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M. An1 , J.E. Pratley2 and T. Haig2

1Environmental and Analytical Laboratories, and 2Farrer Centre for Conservation Farming, Charles Sturt University, Wagga Wagga, NSW 2650


The phenomenon of allelopathy has existed for thousands of years. Intensive scientific research into the recognition and understanding of allelopathy has only occurred over the past few decades. These activities have shown significant prospects for allelopathy being utilised for increasing crop productivity and the quality of food for humans, decreasing our reliance on synthetic pesticides and improving the ecological environment. Recent research has demonstrated possibilities of such prospects in reality, especially in weed control. This paper briefly reviews the history of allelopathy research and discusses the reality of allelopathy prospects by presenting recent achievements of its use in practice.

Key words: Allelopathy, allelochemical(s), allelochemic(s), weed management, herbicide(s).

Allelopathy occurs through the release by one plant species of chemicals which affect other species in its vicinity, usually to their detriment. This phenomenon has been observed for over 2000 years. Reports as early as 300 BC document that many crop plants (eg. chick pea, barley, bitter vetch) destroyed weeds and inhibited the growth of other crop plants. The soil sickness problem in agriculture was specifically related to exudates of crop plants (19). However, intensive scientific research on this phenomenon only started this century. The term allelopathy was first introduced by a German scientist Molisch in 1937 to include both harmful and beneficial biochemical interactions between all types of plants including microorganisms. Rice (19) reinforced this definition in the first monograph on allelopathy. Research on the recognition and understanding of allelopathy has been well documented over the past few decades (19, 20). These include the symptoms and severity of adverse effects of living plants or their residues upon growth of higher plants and crop yields, interactions among organisms, ecological significance of allelopathy in plant communities, replanting problems, autotoxicity, problems with crop rotations, and the production, isolation and identification of allelochemicals in both natural and agroecosystems.

Contemporary researchers have tended to broaden the context of allelopathy to include interactions between plants and higher animals (20), and have suggested that allelopathy may be part of a whole network of chemical communication between plants, and between plants and other organisms, and that such communication may contribute to plant defence (12).

Chemicals that impose allelopathic influences are called allelochemicals or allelochemics. They may be largely classified as secondary plant metabolites, which are generally considered to be those compounds (such as alkaloids, phenolics, flavonoids, terpenoids, and glucosinolates) which do not play a role in primary metabolic processes essential for a plant's survival, and are produced as offshoots of primary metabolic pathways. In contrast to primary metabolism, which comprises several hundreds of low molecular weight compounds, tens of thousands of secondary substances are known today, but only a limited number has been implicated as allelochemicals (19).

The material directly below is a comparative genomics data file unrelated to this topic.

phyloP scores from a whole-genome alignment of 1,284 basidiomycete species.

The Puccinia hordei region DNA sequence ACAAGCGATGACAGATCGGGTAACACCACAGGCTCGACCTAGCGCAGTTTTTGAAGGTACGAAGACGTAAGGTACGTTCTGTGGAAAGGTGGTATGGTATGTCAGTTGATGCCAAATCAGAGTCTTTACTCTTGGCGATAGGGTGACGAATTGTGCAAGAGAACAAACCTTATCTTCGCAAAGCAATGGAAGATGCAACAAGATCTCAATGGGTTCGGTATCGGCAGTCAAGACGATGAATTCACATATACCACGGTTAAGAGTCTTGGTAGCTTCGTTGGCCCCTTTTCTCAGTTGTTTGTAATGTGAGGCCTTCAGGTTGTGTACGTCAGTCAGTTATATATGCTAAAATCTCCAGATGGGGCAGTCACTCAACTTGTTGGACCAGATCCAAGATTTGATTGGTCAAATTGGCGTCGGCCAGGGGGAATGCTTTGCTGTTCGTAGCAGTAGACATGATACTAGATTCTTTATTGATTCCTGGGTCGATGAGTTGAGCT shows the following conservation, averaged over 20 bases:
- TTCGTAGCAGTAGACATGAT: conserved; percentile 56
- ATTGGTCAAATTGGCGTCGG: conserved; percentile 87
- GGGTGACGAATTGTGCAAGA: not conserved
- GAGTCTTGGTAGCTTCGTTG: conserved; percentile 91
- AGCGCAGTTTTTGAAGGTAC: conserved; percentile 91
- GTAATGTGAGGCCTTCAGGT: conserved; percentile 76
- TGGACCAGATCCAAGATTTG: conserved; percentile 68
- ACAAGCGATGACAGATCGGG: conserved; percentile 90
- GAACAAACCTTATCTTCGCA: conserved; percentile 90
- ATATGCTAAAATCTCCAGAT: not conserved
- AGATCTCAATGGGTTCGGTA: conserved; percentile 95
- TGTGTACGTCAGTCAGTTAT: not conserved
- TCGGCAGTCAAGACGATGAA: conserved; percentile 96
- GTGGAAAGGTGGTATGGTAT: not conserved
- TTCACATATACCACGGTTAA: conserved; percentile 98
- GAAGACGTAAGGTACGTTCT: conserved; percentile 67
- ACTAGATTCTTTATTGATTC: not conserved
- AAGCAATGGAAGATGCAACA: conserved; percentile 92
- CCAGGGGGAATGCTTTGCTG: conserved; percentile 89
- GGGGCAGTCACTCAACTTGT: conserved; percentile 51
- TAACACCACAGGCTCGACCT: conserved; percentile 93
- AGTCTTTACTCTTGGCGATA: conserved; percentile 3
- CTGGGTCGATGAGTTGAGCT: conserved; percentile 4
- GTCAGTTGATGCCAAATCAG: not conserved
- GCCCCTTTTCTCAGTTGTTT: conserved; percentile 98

Allelochemics are present in virtually all plant tissues, including leaves, flowers, fruits, stems, roots, rhizomes, seeds and pollen. They may be released from plants into the environment by means of four ecological processes: volatilisation, leaching, root exudation, and decomposition of plant residues. Several chemicals can be released together and may exert toxicities in an additive or synergistic manner. The concentration of a single substance in field situations is generally below its inhibitory threshold. Allelopathic interferences often result from the joint action of several different compounds.

Biological activities of receiver plants to allelochemicals are known to be concentration dependent with a response threshold. Responses are, characteristically, stimulation or attraction at low concentrations of allelochemicals, and inhibition or repellence as the concentration increases (10). These phenomena have been widely observed in allelochemicals from living plants, in allelopathic effects from decaying plant residues, and from the gross morphological level to the biochemical level, including other growth-regulating chemicals and herbicides.

When plants are exposed to allelochemicals, their growth and development are affected. The readily visible effects include inhibited or retarded germination rate; seeds darkened and swollen; reduced root or radicle and shoot or coleoptile extension; swelling or necrosis of root tips; curling of the root axis; discolouration, lack of root hairs; increased number of seminal roots; reduced dry weight accumulation; and lowered reproductive capacity. These gross morphological effects may be secondary manifestations of primary events, caused by a variety of more specific effects acting at the cellular or molecular level in the receiver plants (18).